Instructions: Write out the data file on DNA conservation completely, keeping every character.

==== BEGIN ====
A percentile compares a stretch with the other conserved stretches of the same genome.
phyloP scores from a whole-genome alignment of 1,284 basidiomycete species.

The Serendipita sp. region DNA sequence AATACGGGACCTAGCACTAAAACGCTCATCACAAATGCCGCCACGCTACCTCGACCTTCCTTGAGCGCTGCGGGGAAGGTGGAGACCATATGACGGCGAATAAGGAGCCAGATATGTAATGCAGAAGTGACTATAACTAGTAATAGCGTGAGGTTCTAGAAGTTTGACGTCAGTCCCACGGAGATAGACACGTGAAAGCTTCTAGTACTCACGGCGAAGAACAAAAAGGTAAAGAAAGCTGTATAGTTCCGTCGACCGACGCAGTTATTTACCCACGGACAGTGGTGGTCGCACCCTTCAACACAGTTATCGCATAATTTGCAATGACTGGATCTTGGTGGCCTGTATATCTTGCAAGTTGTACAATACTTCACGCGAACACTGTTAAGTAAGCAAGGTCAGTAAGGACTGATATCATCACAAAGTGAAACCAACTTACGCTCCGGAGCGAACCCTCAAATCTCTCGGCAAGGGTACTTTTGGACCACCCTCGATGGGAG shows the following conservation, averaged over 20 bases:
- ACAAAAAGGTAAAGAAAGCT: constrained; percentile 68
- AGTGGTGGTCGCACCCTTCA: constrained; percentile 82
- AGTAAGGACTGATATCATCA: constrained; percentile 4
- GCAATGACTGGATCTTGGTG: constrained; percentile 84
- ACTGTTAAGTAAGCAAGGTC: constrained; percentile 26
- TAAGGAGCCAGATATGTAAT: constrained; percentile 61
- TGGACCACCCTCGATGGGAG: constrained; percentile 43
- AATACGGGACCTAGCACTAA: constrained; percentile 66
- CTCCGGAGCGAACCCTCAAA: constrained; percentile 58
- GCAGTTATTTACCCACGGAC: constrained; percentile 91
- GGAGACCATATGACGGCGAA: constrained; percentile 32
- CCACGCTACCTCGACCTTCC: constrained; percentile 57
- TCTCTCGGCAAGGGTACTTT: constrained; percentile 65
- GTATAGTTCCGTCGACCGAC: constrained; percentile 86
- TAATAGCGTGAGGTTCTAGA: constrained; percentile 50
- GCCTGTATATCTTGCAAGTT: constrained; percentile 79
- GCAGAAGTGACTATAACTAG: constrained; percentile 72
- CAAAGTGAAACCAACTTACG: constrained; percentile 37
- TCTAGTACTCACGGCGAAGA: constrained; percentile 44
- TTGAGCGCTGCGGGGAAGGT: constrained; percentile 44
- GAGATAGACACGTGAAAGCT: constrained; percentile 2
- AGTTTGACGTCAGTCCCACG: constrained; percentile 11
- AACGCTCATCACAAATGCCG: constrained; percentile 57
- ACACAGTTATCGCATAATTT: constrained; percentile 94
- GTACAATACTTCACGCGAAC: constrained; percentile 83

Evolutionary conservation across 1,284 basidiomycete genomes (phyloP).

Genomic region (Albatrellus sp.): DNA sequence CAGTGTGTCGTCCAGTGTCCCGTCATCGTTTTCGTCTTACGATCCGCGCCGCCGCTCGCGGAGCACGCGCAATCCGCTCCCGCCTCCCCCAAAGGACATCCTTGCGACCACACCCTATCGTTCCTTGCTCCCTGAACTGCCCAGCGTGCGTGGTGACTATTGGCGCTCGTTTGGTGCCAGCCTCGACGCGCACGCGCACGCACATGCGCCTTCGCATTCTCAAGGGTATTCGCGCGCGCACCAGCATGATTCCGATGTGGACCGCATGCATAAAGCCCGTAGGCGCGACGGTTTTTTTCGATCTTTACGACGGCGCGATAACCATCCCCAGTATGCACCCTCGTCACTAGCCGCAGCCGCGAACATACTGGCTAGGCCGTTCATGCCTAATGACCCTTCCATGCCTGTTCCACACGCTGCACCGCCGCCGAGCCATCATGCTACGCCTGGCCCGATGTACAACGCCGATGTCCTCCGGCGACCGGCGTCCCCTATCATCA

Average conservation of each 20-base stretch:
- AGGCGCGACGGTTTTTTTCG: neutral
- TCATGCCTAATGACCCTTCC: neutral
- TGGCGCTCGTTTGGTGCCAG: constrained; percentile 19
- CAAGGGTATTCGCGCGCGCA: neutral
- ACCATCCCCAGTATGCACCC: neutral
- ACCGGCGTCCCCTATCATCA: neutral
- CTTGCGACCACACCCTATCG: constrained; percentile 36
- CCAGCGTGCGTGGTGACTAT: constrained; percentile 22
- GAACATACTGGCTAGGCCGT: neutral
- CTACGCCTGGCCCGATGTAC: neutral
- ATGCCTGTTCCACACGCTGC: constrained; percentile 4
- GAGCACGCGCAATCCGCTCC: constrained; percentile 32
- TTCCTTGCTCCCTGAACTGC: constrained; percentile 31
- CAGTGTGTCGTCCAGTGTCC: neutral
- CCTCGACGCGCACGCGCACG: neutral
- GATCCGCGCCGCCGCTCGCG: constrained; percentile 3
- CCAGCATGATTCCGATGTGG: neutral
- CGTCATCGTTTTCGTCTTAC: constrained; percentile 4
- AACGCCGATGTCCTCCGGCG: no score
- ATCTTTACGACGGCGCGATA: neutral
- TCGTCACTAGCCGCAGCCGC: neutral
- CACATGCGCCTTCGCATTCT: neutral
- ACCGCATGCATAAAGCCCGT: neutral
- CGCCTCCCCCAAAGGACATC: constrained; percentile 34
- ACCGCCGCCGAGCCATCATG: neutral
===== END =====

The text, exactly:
A percentile compares a stretch with the other conserved stretches of the same genome.
phyloP scores from a whole-genome alignment of 1,284 basidiomycete species.

The Serendipita sp. region DNA sequence AATACGGGACCTAGCACTAAAACGCTCATCACAAATGCCGCCACGCTACCTCGACCTTCCTTGAGCGCTGCGGGGAAGGTGGAGACCATATGACGGCGAATAAGGAGCCAGATATGTAATGCAGAAGTGACTATAACTAGTAATAGCGTGAGGTTCTAGAAGTTTGACGTCAGTCCCACGGAGATAGACACGTGAAAGCTTCTAGTACTCACGGCGAAGAACAAAAAGGTAAAGAAAGCTGTATAGTTCCGTCGACCGACGCAGTTATTTACCCACGGACAGTGGTGGTCGCACCCTTCAACACAGTTATCGCATAATTTGCAATGACTGGATCTTGGTGGCCTGTATATCTTGCAAGTTGTACAATACTTCACGCGAACACTGTTAAGTAAGCAAGGTCAGTAAGGACTGATATCATCACAAAGTGAAACCAACTTACGCTCCGGAGCGAACCCTCAAATCTCTCGGCAAGGGTACTTTTGGACCACCCTCGATGGGAG shows the following conservation, averaged over 20 bases:
- ACAAAAAGGTAAAGAAAGCT: constrained; percentile 68
- AGTGGTGGTCGCACCCTTCA: constrained; percentile 82
- AGTAAGGACTGATATCATCA: constrained; percentile 4
- GCAATGACTGGATCTTGGTG: constrained; percentile 84
- ACTGTTAAGTAAGCAAGGTC: constrained; percentile 26
- TAAGGAGCCAGATATGTAAT: constrained; percentile 61
- TGGACCACCCTCGATGGGAG: constrained; percentile 43
- AATACGGGACCTAGCACTAA: constrained; percentile 66
- CTCCGGAGCGAACCCTCAAA: constrained; percentile 58
- GCAGTTATTTACCCACGGAC: constrained; percentile 91
- GGAGACCATATGACGGCGAA: constrained; percentile 32
- CCACGCTACCTCGACCTTCC: constrained; percentile 57
- TCTCTCGGCAAGGGTACTTT: constrained; percentile 65
- GTATAGTTCCGTCGACCGAC: constrained; percentile 86
- TAATAGCGTGAGGTTCTAGA: constrained; percentile 50
- GCCTGTATATCTTGCAAGTT: constrained; percentile 79
- GCAGAAGTGACTATAACTAG: constrained; percentile 72
- CAAAGTGAAACCAACTTACG: constrained; percentile 37
- TCTAGTACTCACGGCGAAGA: constrained; percentile 44
- TTGAGCGCTGCGGGGAAGGT: constrained; percentile 44
- GAGATAGACACGTGAAAGCT: constrained; percentile 2
- AGTTTGACGTCAGTCCCACG: constrained; percentile 11
- AACGCTCATCACAAATGCCG: constrained; percentile 57
- ACACAGTTATCGCATAATTT: constrained; percentile 94
- GTACAATACTTCACGCGAAC: constrained; percentile 83

Evolutionary conservation across 1,284 basidiomycete genomes (phyloP).

Genomic region (Albatrellus sp.): DNA sequence CAGTGTGTCGTCCAGTGTCCCGTCATCGTTTTCGTCTTACGATCCGCGCCGCCGCTCGCGGAGCACGCGCAATCCGCTCCCGCCTCCCCCAAAGGACATCCTTGCGACCACACCCTATCGTTCCTTGCTCCCTGAACTGCCCAGCGTGCGTGGTGACTATTGGCGCTCGTTTGGTGCCAGCCTCGACGCGCACGCGCACGCACATGCGCCTTCGCATTCTCAAGGGTATTCGCGCGCGCACCAGCATGATTCCGATGTGGACCGCATGCATAAAGCCCGTAGGCGCGACGGTTTTTTTCGATCTTTACGACGGCGCGATAACCATCCCCAGTATGCACCCTCGTCACTAGCCGCAGCCGCGAACATACTGGCTAGGCCGTTCATGCCTAATGACCCTTCCATGCCTGTTCCACACGCTGCACCGCCGCCGAGCCATCATGCTACGCCTGGCCCGATGTACAACGCCGATGTCCTCCGGCGACCGGCGTCCCCTATCATCA

Average conservation of each 20-base stretch:
- AGGCGCGACGGTTTTTTTCG: neutral
- TCATGCCTAATGACCCTTCC: neutral
- TGGCGCTCGTTTGGTGCCAG: constrained; percentile 19
- CAAGGGTATTCGCGCGCGCA: neutral
- ACCATCCCCAGTATGCACCC: neutral
- ACCGGCGTCCCCTATCATCA: neutral
- CTTGCGACCACACCCTATCG: constrained; percentile 36
- CCAGCGTGCGTGGTGACTAT: constrained; percentile 22
- GAACATACTGGCTAGGCCGT: neutral
- CTACGCCTGGCCCGATGTAC: neutral
- ATGCCTGTTCCACACGCTGC: constrained; percentile 4
- GAGCACGCGCAATCCGCTCC: constrained; percentile 32
- TTCCTTGCTCCCTGAACTGC: constrained; percentile 31
- CAGTGTGTCGTCCAGTGTCC: neutral
- CCTCGACGCGCACGCGCACG: neutral
- GATCCGCGCCGCCGCTCGCG: constrained; percentile 3
- CCAGCATGATTCCGATGTGG: neutral
- CGTCATCGTTTTCGTCTTAC: constrained; percentile 4
- AACGCCGATGTCCTCCGGCG: no score
- ATCTTTACGACGGCGCGATA: neutral
- TCGTCACTAGCCGCAGCCGC: neutral
- CACATGCGCCTTCGCATTCT: neutral
- ACCGCATGCATAAAGCCCGT: neutral
- CGCCTCCCCCAAAGGACATC: constrained; percentile 34
- ACCGCCGCCGAGCCATCATG: neutral